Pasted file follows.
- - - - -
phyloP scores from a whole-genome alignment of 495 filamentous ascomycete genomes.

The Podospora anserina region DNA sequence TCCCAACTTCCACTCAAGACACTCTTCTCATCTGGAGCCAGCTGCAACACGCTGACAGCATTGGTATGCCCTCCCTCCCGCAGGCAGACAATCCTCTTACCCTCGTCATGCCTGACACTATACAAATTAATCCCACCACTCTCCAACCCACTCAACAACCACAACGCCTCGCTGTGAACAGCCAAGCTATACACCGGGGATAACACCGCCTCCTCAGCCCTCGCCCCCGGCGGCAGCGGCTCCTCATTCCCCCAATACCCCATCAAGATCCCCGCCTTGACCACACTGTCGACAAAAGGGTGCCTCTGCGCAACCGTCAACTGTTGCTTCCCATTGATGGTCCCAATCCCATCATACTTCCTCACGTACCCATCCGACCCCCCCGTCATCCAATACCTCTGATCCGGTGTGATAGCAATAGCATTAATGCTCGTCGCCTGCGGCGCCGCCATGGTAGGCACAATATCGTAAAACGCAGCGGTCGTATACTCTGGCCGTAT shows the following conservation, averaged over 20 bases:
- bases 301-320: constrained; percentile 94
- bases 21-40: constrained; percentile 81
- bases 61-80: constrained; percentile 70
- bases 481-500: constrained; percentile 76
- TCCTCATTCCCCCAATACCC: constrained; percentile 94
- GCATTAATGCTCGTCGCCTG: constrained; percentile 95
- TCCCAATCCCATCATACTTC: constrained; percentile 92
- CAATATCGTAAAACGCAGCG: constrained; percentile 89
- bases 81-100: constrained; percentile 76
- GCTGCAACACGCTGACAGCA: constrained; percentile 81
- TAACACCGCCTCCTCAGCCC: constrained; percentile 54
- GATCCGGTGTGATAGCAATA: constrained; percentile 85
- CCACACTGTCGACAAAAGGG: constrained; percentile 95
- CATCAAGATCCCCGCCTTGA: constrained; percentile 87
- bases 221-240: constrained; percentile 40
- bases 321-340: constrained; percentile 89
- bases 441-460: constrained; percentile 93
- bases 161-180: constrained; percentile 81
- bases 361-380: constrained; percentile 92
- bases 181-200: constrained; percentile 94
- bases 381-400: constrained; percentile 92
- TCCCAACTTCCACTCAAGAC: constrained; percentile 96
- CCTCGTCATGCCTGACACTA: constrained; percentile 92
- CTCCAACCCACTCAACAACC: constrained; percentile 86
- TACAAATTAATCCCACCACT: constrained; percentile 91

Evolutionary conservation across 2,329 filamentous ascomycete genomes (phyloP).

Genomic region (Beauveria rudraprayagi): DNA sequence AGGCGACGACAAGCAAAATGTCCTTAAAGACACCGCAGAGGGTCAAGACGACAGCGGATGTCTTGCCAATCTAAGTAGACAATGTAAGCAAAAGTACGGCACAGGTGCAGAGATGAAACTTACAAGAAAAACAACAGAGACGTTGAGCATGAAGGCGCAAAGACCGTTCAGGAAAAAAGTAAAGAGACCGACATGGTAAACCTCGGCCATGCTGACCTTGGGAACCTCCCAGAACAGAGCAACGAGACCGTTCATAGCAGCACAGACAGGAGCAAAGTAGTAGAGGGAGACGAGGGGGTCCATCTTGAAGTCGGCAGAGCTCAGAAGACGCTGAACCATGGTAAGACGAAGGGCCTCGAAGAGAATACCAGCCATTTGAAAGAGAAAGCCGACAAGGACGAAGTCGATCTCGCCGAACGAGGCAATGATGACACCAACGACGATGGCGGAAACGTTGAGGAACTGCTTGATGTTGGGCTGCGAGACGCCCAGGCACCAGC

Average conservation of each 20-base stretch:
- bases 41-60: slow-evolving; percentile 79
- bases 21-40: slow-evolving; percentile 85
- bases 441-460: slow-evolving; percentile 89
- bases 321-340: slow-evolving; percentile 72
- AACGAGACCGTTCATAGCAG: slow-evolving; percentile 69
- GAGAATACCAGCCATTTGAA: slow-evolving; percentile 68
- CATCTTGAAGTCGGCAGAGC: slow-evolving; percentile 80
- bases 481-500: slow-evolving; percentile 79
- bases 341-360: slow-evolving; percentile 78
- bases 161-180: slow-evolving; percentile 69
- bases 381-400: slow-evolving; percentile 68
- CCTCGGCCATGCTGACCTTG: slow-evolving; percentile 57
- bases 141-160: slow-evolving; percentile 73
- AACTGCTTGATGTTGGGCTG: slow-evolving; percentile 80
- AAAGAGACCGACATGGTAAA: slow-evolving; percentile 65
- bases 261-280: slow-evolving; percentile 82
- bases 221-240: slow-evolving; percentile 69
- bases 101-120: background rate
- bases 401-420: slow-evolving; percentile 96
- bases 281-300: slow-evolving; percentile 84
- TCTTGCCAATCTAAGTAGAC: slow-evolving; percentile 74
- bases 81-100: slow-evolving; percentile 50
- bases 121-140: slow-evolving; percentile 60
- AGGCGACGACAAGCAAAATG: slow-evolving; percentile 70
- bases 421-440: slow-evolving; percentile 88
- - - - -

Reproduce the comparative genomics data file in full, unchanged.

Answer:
phyloP scores from a whole-genome alignment of 495 filamentous ascomycete genomes.

The Podospora anserina region DNA sequence TCCCAACTTCCACTCAAGACACTCTTCTCATCTGGAGCCAGCTGCAACACGCTGACAGCATTGGTATGCCCTCCCTCCCGCAGGCAGACAATCCTCTTACCCTCGTCATGCCTGACACTATACAAATTAATCCCACCACTCTCCAACCCACTCAACAACCACAACGCCTCGCTGTGAACAGCCAAGCTATACACCGGGGATAACACCGCCTCCTCAGCCCTCGCCCCCGGCGGCAGCGGCTCCTCATTCCCCCAATACCCCATCAAGATCCCCGCCTTGACCACACTGTCGACAAAAGGGTGCCTCTGCGCAACCGTCAACTGTTGCTTCCCATTGATGGTCCCAATCCCATCATACTTCCTCACGTACCCATCCGACCCCCCCGTCATCCAATACCTCTGATCCGGTGTGATAGCAATAGCATTAATGCTCGTCGCCTGCGGCGCCGCCATGGTAGGCACAATATCGTAAAACGCAGCGGTCGTATACTCTGGCCGTAT shows the following conservation, averaged over 20 bases:
- bases 301-320: constrained; percentile 94
- bases 21-40: constrained; percentile 81
- bases 61-80: constrained; percentile 70
- bases 481-500: constrained; percentile 76
- TCCTCATTCCCCCAATACCC: constrained; percentile 94
- GCATTAATGCTCGTCGCCTG: constrained; percentile 95
- TCCCAATCCCATCATACTTC: constrained; percentile 92
- CAATATCGTAAAACGCAGCG: constrained; percentile 89
- bases 81-100: constrained; percentile 76
- GCTGCAACACGCTGACAGCA: constrained; percentile 81
- TAACACCGCCTCCTCAGCCC: constrained; percentile 54
- GATCCGGTGTGATAGCAATA: constrained; percentile 85
- CCACACTGTCGACAAAAGGG: constrained; percentile 95
- CATCAAGATCCCCGCCTTGA: constrained; percentile 87
- bases 221-240: constrained; percentile 40
- bases 321-340: constrained; percentile 89
- bases 441-460: constrained; percentile 93
- bases 161-180: constrained; percentile 81
- bases 361-380: constrained; percentile 92
- bases 181-200: constrained; percentile 94
- bases 381-400: constrained; percentile 92
- TCCCAACTTCCACTCAAGAC: constrained; percentile 96
- CCTCGTCATGCCTGACACTA: constrained; percentile 92
- CTCCAACCCACTCAACAACC: constrained; percentile 86
- TACAAATTAATCCCACCACT: constrained; percentile 91

Evolutionary conservation across 2,329 filamentous ascomycete genomes (phyloP).

Genomic region (Beauveria rudraprayagi): DNA sequence AGGCGACGACAAGCAAAATGTCCTTAAAGACACCGCAGAGGGTCAAGACGACAGCGGATGTCTTGCCAATCTAAGTAGACAATGTAAGCAAAAGTACGGCACAGGTGCAGAGATGAAACTTACAAGAAAAACAACAGAGACGTTGAGCATGAAGGCGCAAAGACCGTTCAGGAAAAAAGTAAAGAGACCGACATGGTAAACCTCGGCCATGCTGACCTTGGGAACCTCCCAGAACAGAGCAACGAGACCGTTCATAGCAGCACAGACAGGAGCAAAGTAGTAGAGGGAGACGAGGGGGTCCATCTTGAAGTCGGCAGAGCTCAGAAGACGCTGAACCATGGTAAGACGAAGGGCCTCGAAGAGAATACCAGCCATTTGAAAGAGAAAGCCGACAAGGACGAAGTCGATCTCGCCGAACGAGGCAATGATGACACCAACGACGATGGCGGAAACGTTGAGGAACTGCTTGATGTTGGGCTGCGAGACGCCCAGGCACCAGC

Average conservation of each 20-base stretch:
- bases 41-60: slow-evolving; percentile 79
- bases 21-40: slow-evolving; percentile 85
- bases 441-460: slow-evolving; percentile 89
- bases 321-340: slow-evolving; percentile 72
- AACGAGACCGTTCATAGCAG: slow-evolving; percentile 69
- GAGAATACCAGCCATTTGAA: slow-evolving; percentile 68
- CATCTTGAAGTCGGCAGAGC: slow-evolving; percentile 80
- bases 481-500: slow-evolving; percentile 79
- bases 341-360: slow-evolving; percentile 78
- bases 161-180: slow-evolving; percentile 69
- bases 381-400: slow-evolving; percentile 68
- CCTCGGCCATGCTGACCTTG: slow-evolving; percentile 57
- bases 141-160: slow-evolving; percentile 73
- AACTGCTTGATGTTGGGCTG: slow-evolving; percentile 80
- AAAGAGACCGACATGGTAAA: slow-evolving; percentile 65
- bases 261-280: slow-evolving; percentile 82
- bases 221-240: slow-evolving; percentile 69
- bases 101-120: background rate
- bases 401-420: slow-evolving; percentile 96
- bases 281-300: slow-evolving; percentile 84
- TCTTGCCAATCTAAGTAGAC: slow-evolving; percentile 74
- bases 81-100: slow-evolving; percentile 50
- bases 121-140: slow-evolving; percentile 60
- AGGCGACGACAAGCAAAATG: slow-evolving; percentile 70
- bases 421-440: slow-evolving; percentile 88